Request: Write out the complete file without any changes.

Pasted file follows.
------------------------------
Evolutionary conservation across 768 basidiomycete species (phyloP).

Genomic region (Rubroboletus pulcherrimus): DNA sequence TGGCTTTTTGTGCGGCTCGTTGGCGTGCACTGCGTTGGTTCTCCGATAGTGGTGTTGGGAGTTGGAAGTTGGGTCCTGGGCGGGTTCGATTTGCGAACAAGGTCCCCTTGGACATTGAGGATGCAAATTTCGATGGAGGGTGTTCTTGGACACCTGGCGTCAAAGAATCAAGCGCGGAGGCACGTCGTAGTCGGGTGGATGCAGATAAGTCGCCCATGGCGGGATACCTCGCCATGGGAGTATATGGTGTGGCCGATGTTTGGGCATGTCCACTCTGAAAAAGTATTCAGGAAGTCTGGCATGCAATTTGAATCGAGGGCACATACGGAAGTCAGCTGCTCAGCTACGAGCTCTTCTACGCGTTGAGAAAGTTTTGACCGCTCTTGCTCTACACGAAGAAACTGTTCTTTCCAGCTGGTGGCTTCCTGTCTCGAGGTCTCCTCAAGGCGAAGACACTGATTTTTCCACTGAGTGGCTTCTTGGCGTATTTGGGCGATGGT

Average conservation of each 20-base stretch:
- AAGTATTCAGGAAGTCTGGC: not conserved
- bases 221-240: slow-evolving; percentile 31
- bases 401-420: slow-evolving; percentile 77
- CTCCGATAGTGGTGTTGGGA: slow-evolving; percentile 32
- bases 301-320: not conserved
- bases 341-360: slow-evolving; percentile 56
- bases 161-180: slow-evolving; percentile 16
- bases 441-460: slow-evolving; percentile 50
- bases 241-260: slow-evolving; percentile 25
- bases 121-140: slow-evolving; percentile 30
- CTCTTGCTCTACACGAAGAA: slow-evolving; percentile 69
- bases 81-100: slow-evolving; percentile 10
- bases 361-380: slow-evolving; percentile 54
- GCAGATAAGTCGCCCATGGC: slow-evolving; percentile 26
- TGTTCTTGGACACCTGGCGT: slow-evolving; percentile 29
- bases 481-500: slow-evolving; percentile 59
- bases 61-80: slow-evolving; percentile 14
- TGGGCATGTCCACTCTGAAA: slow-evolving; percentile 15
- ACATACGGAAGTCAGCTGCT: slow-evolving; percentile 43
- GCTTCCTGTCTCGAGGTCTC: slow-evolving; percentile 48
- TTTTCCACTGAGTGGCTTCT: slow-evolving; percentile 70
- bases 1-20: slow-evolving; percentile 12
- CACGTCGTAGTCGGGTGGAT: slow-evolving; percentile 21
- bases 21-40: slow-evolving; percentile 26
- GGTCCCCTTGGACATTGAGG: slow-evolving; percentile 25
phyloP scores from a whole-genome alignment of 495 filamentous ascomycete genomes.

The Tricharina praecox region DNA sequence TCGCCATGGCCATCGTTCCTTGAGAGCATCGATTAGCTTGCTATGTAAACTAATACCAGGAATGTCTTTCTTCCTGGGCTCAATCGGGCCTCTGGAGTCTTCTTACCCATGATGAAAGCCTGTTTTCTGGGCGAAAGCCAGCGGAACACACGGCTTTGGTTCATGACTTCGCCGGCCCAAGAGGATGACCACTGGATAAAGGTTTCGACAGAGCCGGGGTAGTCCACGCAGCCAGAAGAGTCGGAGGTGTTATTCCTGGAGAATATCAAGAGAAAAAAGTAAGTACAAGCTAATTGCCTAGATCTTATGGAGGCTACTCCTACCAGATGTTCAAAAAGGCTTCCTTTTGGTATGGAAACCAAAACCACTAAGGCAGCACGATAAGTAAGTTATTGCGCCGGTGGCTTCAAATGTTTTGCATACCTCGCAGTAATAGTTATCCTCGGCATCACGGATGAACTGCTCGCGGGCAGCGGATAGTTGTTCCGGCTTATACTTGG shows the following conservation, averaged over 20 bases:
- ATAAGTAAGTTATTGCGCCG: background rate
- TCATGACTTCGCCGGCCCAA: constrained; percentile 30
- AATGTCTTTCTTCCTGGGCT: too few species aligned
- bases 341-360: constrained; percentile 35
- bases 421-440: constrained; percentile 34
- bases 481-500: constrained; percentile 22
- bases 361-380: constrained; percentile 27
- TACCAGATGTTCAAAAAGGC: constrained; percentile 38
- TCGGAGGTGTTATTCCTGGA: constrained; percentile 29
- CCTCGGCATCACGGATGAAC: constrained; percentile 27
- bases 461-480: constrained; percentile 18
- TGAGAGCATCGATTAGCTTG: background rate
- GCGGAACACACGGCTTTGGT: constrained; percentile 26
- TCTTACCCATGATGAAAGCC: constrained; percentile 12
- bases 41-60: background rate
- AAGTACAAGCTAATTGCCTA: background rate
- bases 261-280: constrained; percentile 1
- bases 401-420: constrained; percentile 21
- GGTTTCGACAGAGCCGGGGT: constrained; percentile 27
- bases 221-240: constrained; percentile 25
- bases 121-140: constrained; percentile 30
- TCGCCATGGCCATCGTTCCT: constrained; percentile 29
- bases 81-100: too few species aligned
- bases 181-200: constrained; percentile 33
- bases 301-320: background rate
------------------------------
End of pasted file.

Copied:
Evolutionary conservation across 768 basidiomycete species (phyloP).

Genomic region (Rubroboletus pulcherrimus): DNA sequence TGGCTTTTTGTGCGGCTCGTTGGCGTGCACTGCGTTGGTTCTCCGATAGTGGTGTTGGGAGTTGGAAGTTGGGTCCTGGGCGGGTTCGATTTGCGAACAAGGTCCCCTTGGACATTGAGGATGCAAATTTCGATGGAGGGTGTTCTTGGACACCTGGCGTCAAAGAATCAAGCGCGGAGGCACGTCGTAGTCGGGTGGATGCAGATAAGTCGCCCATGGCGGGATACCTCGCCATGGGAGTATATGGTGTGGCCGATGTTTGGGCATGTCCACTCTGAAAAAGTATTCAGGAAGTCTGGCATGCAATTTGAATCGAGGGCACATACGGAAGTCAGCTGCTCAGCTACGAGCTCTTCTACGCGTTGAGAAAGTTTTGACCGCTCTTGCTCTACACGAAGAAACTGTTCTTTCCAGCTGGTGGCTTCCTGTCTCGAGGTCTCCTCAAGGCGAAGACACTGATTTTTCCACTGAGTGGCTTCTTGGCGTATTTGGGCGATGGT

Average conservation of each 20-base stretch:
- AAGTATTCAGGAAGTCTGGC: not conserved
- bases 221-240: slow-evolving; percentile 31
- bases 401-420: slow-evolving; percentile 77
- CTCCGATAGTGGTGTTGGGA: slow-evolving; percentile 32
- bases 301-320: not conserved
- bases 341-360: slow-evolving; percentile 56
- bases 161-180: slow-evolving; percentile 16
- bases 441-460: slow-evolving; percentile 50
- bases 241-260: slow-evolving; percentile 25
- bases 121-140: slow-evolving; percentile 30
- CTCTTGCTCTACACGAAGAA: slow-evolving; percentile 69
- bases 81-100: slow-evolving; percentile 10
- bases 361-380: slow-evolving; percentile 54
- GCAGATAAGTCGCCCATGGC: slow-evolving; percentile 26
- TGTTCTTGGACACCTGGCGT: slow-evolving; percentile 29
- bases 481-500: slow-evolving; percentile 59
- bases 61-80: slow-evolving; percentile 14
- TGGGCATGTCCACTCTGAAA: slow-evolving; percentile 15
- ACATACGGAAGTCAGCTGCT: slow-evolving; percentile 43
- GCTTCCTGTCTCGAGGTCTC: slow-evolving; percentile 48
- TTTTCCACTGAGTGGCTTCT: slow-evolving; percentile 70
- bases 1-20: slow-evolving; percentile 12
- CACGTCGTAGTCGGGTGGAT: slow-evolving; percentile 21
- bases 21-40: slow-evolving; percentile 26
- GGTCCCCTTGGACATTGAGG: slow-evolving; percentile 25
phyloP scores from a whole-genome alignment of 495 filamentous ascomycete genomes.

The Tricharina praecox region DNA sequence TCGCCATGGCCATCGTTCCTTGAGAGCATCGATTAGCTTGCTATGTAAACTAATACCAGGAATGTCTTTCTTCCTGGGCTCAATCGGGCCTCTGGAGTCTTCTTACCCATGATGAAAGCCTGTTTTCTGGGCGAAAGCCAGCGGAACACACGGCTTTGGTTCATGACTTCGCCGGCCCAAGAGGATGACCACTGGATAAAGGTTTCGACAGAGCCGGGGTAGTCCACGCAGCCAGAAGAGTCGGAGGTGTTATTCCTGGAGAATATCAAGAGAAAAAAGTAAGTACAAGCTAATTGCCTAGATCTTATGGAGGCTACTCCTACCAGATGTTCAAAAAGGCTTCCTTTTGGTATGGAAACCAAAACCACTAAGGCAGCACGATAAGTAAGTTATTGCGCCGGTGGCTTCAAATGTTTTGCATACCTCGCAGTAATAGTTATCCTCGGCATCACGGATGAACTGCTCGCGGGCAGCGGATAGTTGTTCCGGCTTATACTTGG shows the following conservation, averaged over 20 bases:
- ATAAGTAAGTTATTGCGCCG: background rate
- TCATGACTTCGCCGGCCCAA: constrained; percentile 30
- AATGTCTTTCTTCCTGGGCT: too few species aligned
- bases 341-360: constrained; percentile 35
- bases 421-440: constrained; percentile 34
- bases 481-500: constrained; percentile 22
- bases 361-380: constrained; percentile 27
- TACCAGATGTTCAAAAAGGC: constrained; percentile 38
- TCGGAGGTGTTATTCCTGGA: constrained; percentile 29
- CCTCGGCATCACGGATGAAC: constrained; percentile 27
- bases 461-480: constrained; percentile 18
- TGAGAGCATCGATTAGCTTG: background rate
- GCGGAACACACGGCTTTGGT: constrained; percentile 26
- TCTTACCCATGATGAAAGCC: constrained; percentile 12
- bases 41-60: background rate
- AAGTACAAGCTAATTGCCTA: background rate
- bases 261-280: constrained; percentile 1
- bases 401-420: constrained; percentile 21
- GGTTTCGACAGAGCCGGGGT: constrained; percentile 27
- bases 221-240: constrained; percentile 25
- bases 121-140: constrained; percentile 30
- TCGCCATGGCCATCGTTCCT: constrained; percentile 29
- bases 81-100: too few species aligned
- bases 181-200: constrained; percentile 33
- bases 301-320: background rate